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17 July 2017, 04:26 | Rufus Hill
Even as London feuds Brexit negotiations take place in Brussels
Britain's Brexit minister vowed to "get down to work" as he kicked off a first full round of negotiations on Monday, a year after Britons voted narrowly to quit the European Union their government still seemed at odds over what it wants.
Mr Davis is facing strong opposition from the EU over Britain's proposals for rights of European nationals living in the United Kingdom, as well as pressure to accept paying a huge "divorce" bill.
Davis said it was "incredibly important" to make progress, "that we negotiate through this and identify the differences so that we can deal with them and identify the similarities so that we can reinforce them".
'We need to examine and compare our respective positions in order to make good progress'.
Brussels has assumed for the past year that Britain needs a transitional period to avoid a "cliff edge" loss of European Union access.
Her Brexit minister, veteran anti-EU campaigner David Davis, will meet Barnier, a French former cabinet minister, at the European Commission's Berlaymont headquarters at 9:15 a.m. (0715 GMT) on Monday for a brief public handshake before formal business begins.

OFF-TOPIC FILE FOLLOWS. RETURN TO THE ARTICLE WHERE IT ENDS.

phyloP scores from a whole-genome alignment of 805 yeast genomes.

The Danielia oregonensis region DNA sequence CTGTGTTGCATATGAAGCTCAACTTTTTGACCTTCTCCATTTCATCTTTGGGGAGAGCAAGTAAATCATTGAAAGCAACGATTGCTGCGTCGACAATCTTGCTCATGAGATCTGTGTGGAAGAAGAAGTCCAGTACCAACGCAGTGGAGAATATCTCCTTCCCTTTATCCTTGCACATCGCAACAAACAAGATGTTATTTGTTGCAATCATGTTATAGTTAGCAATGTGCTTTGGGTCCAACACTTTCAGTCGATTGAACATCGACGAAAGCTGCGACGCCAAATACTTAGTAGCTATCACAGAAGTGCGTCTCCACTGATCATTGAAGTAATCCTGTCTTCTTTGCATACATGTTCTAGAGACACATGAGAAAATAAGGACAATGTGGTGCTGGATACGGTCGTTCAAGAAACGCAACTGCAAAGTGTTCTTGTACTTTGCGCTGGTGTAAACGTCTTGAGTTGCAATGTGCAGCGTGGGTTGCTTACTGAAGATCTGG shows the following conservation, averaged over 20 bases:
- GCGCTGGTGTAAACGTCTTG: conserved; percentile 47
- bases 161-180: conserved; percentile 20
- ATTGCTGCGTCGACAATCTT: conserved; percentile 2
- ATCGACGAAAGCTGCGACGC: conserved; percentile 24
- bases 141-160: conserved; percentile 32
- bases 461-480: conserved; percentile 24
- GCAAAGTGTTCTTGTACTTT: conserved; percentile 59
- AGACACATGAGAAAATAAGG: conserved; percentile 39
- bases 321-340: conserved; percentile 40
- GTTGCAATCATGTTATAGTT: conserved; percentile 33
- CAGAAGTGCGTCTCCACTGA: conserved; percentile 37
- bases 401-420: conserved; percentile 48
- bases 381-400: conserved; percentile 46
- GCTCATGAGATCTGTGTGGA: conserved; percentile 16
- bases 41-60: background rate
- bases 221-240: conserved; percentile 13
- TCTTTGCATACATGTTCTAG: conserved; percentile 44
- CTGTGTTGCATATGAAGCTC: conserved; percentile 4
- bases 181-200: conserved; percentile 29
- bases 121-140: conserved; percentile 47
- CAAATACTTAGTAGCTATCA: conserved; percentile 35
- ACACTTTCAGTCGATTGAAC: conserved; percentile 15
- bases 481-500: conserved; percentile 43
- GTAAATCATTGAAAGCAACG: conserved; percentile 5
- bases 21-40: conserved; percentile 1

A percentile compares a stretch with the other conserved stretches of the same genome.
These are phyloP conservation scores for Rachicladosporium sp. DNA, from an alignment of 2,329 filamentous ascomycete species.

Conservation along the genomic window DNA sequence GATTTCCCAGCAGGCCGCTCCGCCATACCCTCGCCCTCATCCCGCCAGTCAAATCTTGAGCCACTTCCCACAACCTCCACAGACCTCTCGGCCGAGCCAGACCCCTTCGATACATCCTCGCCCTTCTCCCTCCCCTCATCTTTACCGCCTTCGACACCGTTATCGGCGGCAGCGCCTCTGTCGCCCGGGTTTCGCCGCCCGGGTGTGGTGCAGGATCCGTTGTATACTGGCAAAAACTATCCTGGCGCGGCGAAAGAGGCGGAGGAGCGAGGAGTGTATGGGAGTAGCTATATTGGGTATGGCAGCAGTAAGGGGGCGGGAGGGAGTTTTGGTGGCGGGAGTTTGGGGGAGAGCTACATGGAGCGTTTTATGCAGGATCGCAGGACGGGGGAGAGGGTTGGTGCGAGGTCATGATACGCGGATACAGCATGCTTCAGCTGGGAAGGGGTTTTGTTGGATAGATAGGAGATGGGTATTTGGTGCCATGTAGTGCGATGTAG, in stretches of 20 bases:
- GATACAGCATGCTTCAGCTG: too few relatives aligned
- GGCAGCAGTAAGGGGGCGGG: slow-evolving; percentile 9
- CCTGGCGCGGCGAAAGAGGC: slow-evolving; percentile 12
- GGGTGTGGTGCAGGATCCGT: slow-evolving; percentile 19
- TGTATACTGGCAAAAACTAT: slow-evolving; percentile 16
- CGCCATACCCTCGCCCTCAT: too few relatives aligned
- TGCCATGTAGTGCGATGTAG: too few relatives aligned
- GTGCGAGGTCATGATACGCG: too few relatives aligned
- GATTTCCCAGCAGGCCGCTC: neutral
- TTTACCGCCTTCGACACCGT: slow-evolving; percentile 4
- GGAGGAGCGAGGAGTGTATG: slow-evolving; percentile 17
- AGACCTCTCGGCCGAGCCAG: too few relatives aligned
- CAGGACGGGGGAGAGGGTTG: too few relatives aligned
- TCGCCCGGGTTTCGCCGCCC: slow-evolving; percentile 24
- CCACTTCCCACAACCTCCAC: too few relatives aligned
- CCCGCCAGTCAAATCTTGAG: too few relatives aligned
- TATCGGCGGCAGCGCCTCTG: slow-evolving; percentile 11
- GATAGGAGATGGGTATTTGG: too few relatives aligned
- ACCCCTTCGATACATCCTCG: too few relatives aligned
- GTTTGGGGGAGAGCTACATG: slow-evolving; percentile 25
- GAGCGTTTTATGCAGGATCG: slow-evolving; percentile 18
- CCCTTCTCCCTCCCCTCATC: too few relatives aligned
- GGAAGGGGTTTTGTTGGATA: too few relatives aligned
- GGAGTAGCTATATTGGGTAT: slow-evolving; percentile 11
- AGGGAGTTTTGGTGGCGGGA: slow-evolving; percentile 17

Discussions on the politically charged issue of the Irish border issue will be led by Sabine Weyand, Barnier's deputy, and Olly Robbins, permanent secretary of the department for exiting the EU.
For now, the EU says May's offer to guarantee the rights of 3 million Europeans in Britain falls short. The EU remains uncertain about whether British negotiators will be able to conclude an agreement, amid deep political divides in the government on Brexit.
All of the topics have created controversy, as European Parliament lawmakers criticized the U.K.'s "settled status" offer on EU residents in the United Kingdom, threatening to veto any Brexit deal if the offer isn't improved.
British Foreign Secretary Boris Johnson, who was also in Brussels, emphasized the British offer on citizens' rights, calling it "very fair" and "serious".
If you want my opinion, some of the noise is generated by people who are not happy with the agenda which I, over the last few weeks, have tried to advance of ensuring that we achieve a Brexit which is focused on protecting our economy, protecting our jobs, and making sure that we have continued rising living standards in the future, he said in a TV interview.
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